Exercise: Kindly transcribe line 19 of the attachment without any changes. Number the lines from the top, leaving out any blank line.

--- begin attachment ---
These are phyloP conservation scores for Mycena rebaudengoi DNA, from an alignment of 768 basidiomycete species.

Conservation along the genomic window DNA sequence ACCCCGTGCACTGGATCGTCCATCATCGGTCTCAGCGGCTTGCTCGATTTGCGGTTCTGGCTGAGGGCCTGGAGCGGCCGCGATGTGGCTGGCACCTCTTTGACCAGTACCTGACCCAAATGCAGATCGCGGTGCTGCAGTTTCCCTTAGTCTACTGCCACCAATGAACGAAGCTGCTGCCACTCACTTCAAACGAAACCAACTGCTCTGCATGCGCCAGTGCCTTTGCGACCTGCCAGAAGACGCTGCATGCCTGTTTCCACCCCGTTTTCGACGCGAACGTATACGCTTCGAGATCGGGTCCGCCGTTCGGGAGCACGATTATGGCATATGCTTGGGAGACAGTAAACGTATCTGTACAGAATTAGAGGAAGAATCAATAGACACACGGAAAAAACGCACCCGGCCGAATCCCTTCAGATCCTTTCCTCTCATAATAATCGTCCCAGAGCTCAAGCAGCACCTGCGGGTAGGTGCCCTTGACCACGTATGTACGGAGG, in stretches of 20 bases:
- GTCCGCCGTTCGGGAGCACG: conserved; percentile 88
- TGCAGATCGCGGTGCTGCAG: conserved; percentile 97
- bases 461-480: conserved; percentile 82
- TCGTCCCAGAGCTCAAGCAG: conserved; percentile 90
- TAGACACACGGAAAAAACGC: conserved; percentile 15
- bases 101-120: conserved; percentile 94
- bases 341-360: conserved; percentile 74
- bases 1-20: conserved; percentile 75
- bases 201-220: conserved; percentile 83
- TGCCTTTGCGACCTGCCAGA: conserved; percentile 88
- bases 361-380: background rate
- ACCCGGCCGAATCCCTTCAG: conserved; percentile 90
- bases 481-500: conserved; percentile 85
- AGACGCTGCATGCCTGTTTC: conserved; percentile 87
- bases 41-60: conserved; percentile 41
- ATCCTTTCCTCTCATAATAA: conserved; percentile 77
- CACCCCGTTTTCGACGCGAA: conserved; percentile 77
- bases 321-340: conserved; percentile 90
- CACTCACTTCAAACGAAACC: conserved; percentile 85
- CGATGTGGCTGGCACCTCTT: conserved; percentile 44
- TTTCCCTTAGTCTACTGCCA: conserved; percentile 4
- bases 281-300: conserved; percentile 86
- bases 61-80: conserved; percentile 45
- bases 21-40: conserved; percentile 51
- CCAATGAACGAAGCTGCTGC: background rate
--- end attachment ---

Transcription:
- CACCCCGTTTTCGACGCGAA: conserved; percentile 77